Randa Abdu: Many first generation Arabs noticed differences between themselves and their non-Arab peers when it comes to parenting style and the way they were raised in the U.S.Clearly, methods of parenting differ from one culture to another. Arab parenting in most cases tends to adhere to Arab culture and traditions, ignoring the geo cultural component, namely, kids are raised in the U.S. not in the Middle East. With that in mind Wessam Jerdi, CVS account manager for health plans, speaks about the special ways some Arab parents raise their children and compares it with some of the non-Arab parents. And he also described it as a limbo.

Wessam Jerdi: Arab parents have a special way of they like the way they raise kids. It’s very straightforward. They’re not. They don’t sugarcoat much. I mean, it’s hard love and you don’t see that from your other friends, your other American friends who parents tend to have patience and just kind of let their kids do whatever they want to do.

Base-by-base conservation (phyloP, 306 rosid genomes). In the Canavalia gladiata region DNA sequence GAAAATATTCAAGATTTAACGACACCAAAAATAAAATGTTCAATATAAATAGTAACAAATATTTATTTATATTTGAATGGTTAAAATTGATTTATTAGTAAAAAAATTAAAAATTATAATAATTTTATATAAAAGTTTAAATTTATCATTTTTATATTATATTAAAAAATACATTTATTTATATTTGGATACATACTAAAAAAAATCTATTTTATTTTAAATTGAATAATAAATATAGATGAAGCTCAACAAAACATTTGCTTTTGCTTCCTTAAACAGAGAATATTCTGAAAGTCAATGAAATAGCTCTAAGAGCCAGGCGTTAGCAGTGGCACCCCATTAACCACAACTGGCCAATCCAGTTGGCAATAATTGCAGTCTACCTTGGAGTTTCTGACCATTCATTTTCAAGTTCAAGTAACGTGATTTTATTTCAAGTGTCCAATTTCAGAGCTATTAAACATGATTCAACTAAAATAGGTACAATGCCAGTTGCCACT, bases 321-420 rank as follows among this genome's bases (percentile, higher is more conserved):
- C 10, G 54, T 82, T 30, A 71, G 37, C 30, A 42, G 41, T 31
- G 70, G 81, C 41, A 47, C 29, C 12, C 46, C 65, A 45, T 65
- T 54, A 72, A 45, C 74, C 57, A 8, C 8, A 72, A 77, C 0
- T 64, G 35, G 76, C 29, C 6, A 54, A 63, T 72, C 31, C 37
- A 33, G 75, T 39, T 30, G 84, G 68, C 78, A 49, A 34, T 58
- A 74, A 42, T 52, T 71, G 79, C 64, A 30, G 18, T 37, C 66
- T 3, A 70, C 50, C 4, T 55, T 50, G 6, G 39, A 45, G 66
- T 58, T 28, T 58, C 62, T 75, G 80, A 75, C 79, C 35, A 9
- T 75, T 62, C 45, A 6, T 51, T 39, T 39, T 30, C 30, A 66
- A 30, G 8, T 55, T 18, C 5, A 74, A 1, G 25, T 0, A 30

Randa Abdu: Switching back and forth between two identities is something that some of the first generation Arab Americans have mastered doing. One personality at school with a non-Arab peers and another one at home with their parents can be overwhelming as young children and children of Arab parents noted in interviews. Some of the first generation Arab Americans grow up with two identities, especially in their teenage years and young adulthood years. The more they realize the pressure and how different they are from their surroundings, the more they develop these multiple identities. From what I have established, the journey to some of the first generation Arab Americans was exhausting in that exhausting journey. Alla Frefer, the co-host of the Amreekies podcast, expresses her feelings about her parents expectations and how she embraced her own culture and response.